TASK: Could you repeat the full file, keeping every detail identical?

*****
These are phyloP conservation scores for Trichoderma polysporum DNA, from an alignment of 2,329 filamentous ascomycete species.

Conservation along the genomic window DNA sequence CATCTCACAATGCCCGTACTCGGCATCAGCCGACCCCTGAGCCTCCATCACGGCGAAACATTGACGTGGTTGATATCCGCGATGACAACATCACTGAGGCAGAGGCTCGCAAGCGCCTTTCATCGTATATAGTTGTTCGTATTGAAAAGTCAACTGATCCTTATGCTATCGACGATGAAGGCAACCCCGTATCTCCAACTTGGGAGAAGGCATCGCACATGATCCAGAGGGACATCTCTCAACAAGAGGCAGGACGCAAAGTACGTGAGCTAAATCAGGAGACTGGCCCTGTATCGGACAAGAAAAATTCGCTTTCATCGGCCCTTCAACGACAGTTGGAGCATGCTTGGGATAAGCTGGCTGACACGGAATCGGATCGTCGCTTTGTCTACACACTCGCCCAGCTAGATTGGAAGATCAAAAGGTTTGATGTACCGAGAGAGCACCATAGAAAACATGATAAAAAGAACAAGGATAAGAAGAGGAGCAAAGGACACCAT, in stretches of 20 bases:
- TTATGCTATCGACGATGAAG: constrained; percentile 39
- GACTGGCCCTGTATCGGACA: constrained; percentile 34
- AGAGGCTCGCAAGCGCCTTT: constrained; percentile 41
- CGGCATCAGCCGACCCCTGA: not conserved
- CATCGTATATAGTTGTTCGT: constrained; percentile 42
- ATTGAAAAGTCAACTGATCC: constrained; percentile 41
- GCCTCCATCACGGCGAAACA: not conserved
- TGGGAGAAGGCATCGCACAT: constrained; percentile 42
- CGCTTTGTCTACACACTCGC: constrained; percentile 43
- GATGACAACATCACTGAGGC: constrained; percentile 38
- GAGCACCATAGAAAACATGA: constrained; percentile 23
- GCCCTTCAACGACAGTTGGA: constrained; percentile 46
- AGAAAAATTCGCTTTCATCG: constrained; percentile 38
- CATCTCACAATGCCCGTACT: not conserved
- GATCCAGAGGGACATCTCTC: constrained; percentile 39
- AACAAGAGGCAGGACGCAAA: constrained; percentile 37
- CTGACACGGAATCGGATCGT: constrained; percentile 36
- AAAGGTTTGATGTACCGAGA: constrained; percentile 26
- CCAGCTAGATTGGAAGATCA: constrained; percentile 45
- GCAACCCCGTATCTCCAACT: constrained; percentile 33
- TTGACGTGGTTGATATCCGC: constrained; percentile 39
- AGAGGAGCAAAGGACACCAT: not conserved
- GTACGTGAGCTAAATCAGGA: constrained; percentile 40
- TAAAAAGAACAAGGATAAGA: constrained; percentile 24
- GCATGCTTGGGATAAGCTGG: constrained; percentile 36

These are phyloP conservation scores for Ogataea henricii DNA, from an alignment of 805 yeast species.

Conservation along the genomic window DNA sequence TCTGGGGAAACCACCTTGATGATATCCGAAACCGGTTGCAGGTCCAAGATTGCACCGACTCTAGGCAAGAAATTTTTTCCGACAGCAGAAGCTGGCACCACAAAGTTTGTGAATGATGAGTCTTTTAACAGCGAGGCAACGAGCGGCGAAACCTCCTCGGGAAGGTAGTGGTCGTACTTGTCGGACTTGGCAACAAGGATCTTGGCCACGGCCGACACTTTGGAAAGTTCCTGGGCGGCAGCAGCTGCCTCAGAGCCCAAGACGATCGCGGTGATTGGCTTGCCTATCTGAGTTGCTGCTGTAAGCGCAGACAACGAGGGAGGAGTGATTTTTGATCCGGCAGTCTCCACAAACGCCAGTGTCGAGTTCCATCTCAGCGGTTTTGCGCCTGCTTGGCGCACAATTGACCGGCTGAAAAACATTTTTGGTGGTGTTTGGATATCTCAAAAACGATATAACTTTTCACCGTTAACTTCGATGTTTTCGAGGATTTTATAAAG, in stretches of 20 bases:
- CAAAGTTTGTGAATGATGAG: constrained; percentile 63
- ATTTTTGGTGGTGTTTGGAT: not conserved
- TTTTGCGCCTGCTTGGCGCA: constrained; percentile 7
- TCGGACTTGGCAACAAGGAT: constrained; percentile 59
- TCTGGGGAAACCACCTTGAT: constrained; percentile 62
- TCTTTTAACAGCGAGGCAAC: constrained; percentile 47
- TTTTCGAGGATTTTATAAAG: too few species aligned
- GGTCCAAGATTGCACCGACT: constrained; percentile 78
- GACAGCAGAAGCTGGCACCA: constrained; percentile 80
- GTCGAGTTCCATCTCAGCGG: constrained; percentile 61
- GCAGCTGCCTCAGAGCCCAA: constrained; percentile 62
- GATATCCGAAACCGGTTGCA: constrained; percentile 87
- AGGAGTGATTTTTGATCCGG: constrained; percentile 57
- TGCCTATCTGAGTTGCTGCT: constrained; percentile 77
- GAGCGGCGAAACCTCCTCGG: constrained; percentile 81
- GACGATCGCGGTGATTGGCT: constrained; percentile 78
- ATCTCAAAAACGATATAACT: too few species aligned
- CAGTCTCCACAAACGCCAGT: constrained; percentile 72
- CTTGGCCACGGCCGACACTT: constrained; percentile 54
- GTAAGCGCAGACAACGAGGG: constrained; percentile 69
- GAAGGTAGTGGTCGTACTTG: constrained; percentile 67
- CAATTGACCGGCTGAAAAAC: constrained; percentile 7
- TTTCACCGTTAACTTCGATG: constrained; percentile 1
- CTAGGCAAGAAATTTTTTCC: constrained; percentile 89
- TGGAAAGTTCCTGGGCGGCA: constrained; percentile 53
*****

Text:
These are phyloP conservation scores for Trichoderma polysporum DNA, from an alignment of 2,329 filamentous ascomycete species.

Conservation along the genomic window DNA sequence CATCTCACAATGCCCGTACTCGGCATCAGCCGACCCCTGAGCCTCCATCACGGCGAAACATTGACGTGGTTGATATCCGCGATGACAACATCACTGAGGCAGAGGCTCGCAAGCGCCTTTCATCGTATATAGTTGTTCGTATTGAAAAGTCAACTGATCCTTATGCTATCGACGATGAAGGCAACCCCGTATCTCCAACTTGGGAGAAGGCATCGCACATGATCCAGAGGGACATCTCTCAACAAGAGGCAGGACGCAAAGTACGTGAGCTAAATCAGGAGACTGGCCCTGTATCGGACAAGAAAAATTCGCTTTCATCGGCCCTTCAACGACAGTTGGAGCATGCTTGGGATAAGCTGGCTGACACGGAATCGGATCGTCGCTTTGTCTACACACTCGCCCAGCTAGATTGGAAGATCAAAAGGTTTGATGTACCGAGAGAGCACCATAGAAAACATGATAAAAAGAACAAGGATAAGAAGAGGAGCAAAGGACACCAT, in stretches of 20 bases:
- TTATGCTATCGACGATGAAG: constrained; percentile 39
- GACTGGCCCTGTATCGGACA: constrained; percentile 34
- AGAGGCTCGCAAGCGCCTTT: constrained; percentile 41
- CGGCATCAGCCGACCCCTGA: not conserved
- CATCGTATATAGTTGTTCGT: constrained; percentile 42
- ATTGAAAAGTCAACTGATCC: constrained; percentile 41
- GCCTCCATCACGGCGAAACA: not conserved
- TGGGAGAAGGCATCGCACAT: constrained; percentile 42
- CGCTTTGTCTACACACTCGC: constrained; percentile 43
- GATGACAACATCACTGAGGC: constrained; percentile 38
- GAGCACCATAGAAAACATGA: constrained; percentile 23
- GCCCTTCAACGACAGTTGGA: constrained; percentile 46
- AGAAAAATTCGCTTTCATCG: constrained; percentile 38
- CATCTCACAATGCCCGTACT: not conserved
- GATCCAGAGGGACATCTCTC: constrained; percentile 39
- AACAAGAGGCAGGACGCAAA: constrained; percentile 37
- CTGACACGGAATCGGATCGT: constrained; percentile 36
- AAAGGTTTGATGTACCGAGA: constrained; percentile 26
- CCAGCTAGATTGGAAGATCA: constrained; percentile 45
- GCAACCCCGTATCTCCAACT: constrained; percentile 33
- TTGACGTGGTTGATATCCGC: constrained; percentile 39
- AGAGGAGCAAAGGACACCAT: not conserved
- GTACGTGAGCTAAATCAGGA: constrained; percentile 40
- TAAAAAGAACAAGGATAAGA: constrained; percentile 24
- GCATGCTTGGGATAAGCTGG: constrained; percentile 36

These are phyloP conservation scores for Ogataea henricii DNA, from an alignment of 805 yeast species.

Conservation along the genomic window DNA sequence TCTGGGGAAACCACCTTGATGATATCCGAAACCGGTTGCAGGTCCAAGATTGCACCGACTCTAGGCAAGAAATTTTTTCCGACAGCAGAAGCTGGCACCACAAAGTTTGTGAATGATGAGTCTTTTAACAGCGAGGCAACGAGCGGCGAAACCTCCTCGGGAAGGTAGTGGTCGTACTTGTCGGACTTGGCAACAAGGATCTTGGCCACGGCCGACACTTTGGAAAGTTCCTGGGCGGCAGCAGCTGCCTCAGAGCCCAAGACGATCGCGGTGATTGGCTTGCCTATCTGAGTTGCTGCTGTAAGCGCAGACAACGAGGGAGGAGTGATTTTTGATCCGGCAGTCTCCACAAACGCCAGTGTCGAGTTCCATCTCAGCGGTTTTGCGCCTGCTTGGCGCACAATTGACCGGCTGAAAAACATTTTTGGTGGTGTTTGGATATCTCAAAAACGATATAACTTTTCACCGTTAACTTCGATGTTTTCGAGGATTTTATAAAG, in stretches of 20 bases:
- CAAAGTTTGTGAATGATGAG: constrained; percentile 63
- ATTTTTGGTGGTGTTTGGAT: not conserved
- TTTTGCGCCTGCTTGGCGCA: constrained; percentile 7
- TCGGACTTGGCAACAAGGAT: constrained; percentile 59
- TCTGGGGAAACCACCTTGAT: constrained; percentile 62
- TCTTTTAACAGCGAGGCAAC: constrained; percentile 47
- TTTTCGAGGATTTTATAAAG: too few species aligned
- GGTCCAAGATTGCACCGACT: constrained; percentile 78
- GACAGCAGAAGCTGGCACCA: constrained; percentile 80
- GTCGAGTTCCATCTCAGCGG: constrained; percentile 61
- GCAGCTGCCTCAGAGCCCAA: constrained; percentile 62
- GATATCCGAAACCGGTTGCA: constrained; percentile 87
- AGGAGTGATTTTTGATCCGG: constrained; percentile 57
- TGCCTATCTGAGTTGCTGCT: constrained; percentile 77
- GAGCGGCGAAACCTCCTCGG: constrained; percentile 81
- GACGATCGCGGTGATTGGCT: constrained; percentile 78
- ATCTCAAAAACGATATAACT: too few species aligned
- CAGTCTCCACAAACGCCAGT: constrained; percentile 72
- CTTGGCCACGGCCGACACTT: constrained; percentile 54
- GTAAGCGCAGACAACGAGGG: constrained; percentile 69
- GAAGGTAGTGGTCGTACTTG: constrained; percentile 67
- CAATTGACCGGCTGAAAAAC: constrained; percentile 7
- TTTCACCGTTAACTTCGATG: constrained; percentile 1
- CTAGGCAAGAAATTTTTTCC: constrained; percentile 89
- TGGAAAGTTCCTGGGCGGCA: constrained; percentile 53